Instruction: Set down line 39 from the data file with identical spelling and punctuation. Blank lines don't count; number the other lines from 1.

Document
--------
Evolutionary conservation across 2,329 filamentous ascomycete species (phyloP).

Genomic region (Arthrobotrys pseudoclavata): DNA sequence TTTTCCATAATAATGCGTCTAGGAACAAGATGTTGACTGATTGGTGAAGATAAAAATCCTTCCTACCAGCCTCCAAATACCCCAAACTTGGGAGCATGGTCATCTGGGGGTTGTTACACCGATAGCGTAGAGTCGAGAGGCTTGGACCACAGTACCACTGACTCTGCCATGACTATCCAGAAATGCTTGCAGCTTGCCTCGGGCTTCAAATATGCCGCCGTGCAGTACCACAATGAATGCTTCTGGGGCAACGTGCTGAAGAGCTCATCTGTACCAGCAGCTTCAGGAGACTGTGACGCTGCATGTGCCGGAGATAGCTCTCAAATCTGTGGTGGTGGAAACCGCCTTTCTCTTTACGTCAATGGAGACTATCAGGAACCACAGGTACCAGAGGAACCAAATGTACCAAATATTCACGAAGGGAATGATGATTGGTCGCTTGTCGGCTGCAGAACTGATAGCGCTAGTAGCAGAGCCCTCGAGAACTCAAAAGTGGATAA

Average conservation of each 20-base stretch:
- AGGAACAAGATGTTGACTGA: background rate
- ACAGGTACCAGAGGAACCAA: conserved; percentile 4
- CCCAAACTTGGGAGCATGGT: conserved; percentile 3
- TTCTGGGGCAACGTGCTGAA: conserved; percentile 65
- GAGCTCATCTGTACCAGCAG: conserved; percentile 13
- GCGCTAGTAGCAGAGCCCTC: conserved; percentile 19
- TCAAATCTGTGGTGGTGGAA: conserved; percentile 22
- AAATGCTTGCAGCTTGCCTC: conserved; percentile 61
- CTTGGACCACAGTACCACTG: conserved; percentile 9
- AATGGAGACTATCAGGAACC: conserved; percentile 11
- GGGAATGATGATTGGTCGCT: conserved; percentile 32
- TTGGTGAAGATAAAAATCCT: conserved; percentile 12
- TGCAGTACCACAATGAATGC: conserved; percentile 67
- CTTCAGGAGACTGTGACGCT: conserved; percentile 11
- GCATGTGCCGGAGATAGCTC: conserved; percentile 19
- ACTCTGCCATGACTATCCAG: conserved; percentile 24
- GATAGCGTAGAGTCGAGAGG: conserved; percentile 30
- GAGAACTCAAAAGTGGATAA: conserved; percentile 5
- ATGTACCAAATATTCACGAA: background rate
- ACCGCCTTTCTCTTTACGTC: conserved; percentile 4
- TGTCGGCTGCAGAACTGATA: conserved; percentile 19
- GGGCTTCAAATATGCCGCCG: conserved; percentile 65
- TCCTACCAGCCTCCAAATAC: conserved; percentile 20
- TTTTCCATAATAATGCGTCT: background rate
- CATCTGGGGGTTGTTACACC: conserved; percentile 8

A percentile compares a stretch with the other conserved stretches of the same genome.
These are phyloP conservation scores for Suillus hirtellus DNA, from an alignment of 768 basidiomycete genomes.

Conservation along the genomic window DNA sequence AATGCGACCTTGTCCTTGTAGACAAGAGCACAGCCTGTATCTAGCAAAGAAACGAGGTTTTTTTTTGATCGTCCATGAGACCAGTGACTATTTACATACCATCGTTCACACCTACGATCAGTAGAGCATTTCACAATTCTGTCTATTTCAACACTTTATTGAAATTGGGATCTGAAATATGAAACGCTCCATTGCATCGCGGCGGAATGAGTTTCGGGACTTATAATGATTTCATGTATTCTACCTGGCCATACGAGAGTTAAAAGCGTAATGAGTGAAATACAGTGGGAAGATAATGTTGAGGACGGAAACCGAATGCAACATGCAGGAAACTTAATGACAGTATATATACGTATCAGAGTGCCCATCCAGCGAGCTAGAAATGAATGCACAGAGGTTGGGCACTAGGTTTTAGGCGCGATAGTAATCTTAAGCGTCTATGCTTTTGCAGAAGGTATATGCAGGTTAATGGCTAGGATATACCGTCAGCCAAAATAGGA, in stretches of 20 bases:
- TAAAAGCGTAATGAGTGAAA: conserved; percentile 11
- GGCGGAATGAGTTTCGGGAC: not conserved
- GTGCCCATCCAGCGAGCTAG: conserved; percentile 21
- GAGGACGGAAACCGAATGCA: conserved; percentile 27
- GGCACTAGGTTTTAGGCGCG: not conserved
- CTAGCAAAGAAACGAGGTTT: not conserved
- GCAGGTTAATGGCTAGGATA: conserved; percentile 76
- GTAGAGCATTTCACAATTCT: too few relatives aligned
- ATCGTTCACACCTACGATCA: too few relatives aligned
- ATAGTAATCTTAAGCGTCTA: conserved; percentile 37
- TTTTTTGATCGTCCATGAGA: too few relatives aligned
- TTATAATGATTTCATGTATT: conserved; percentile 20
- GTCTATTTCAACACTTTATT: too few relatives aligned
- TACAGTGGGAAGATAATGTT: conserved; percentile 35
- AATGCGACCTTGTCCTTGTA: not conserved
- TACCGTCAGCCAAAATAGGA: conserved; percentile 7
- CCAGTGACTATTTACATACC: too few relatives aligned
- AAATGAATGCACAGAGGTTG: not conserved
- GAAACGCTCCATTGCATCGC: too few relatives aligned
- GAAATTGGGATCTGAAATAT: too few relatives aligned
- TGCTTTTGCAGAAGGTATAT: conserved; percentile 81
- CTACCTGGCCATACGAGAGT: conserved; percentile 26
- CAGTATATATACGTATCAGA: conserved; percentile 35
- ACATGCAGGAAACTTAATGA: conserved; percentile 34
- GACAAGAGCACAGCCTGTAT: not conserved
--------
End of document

- GTAGAGCATTTCACAATTCT: too few relatives aligned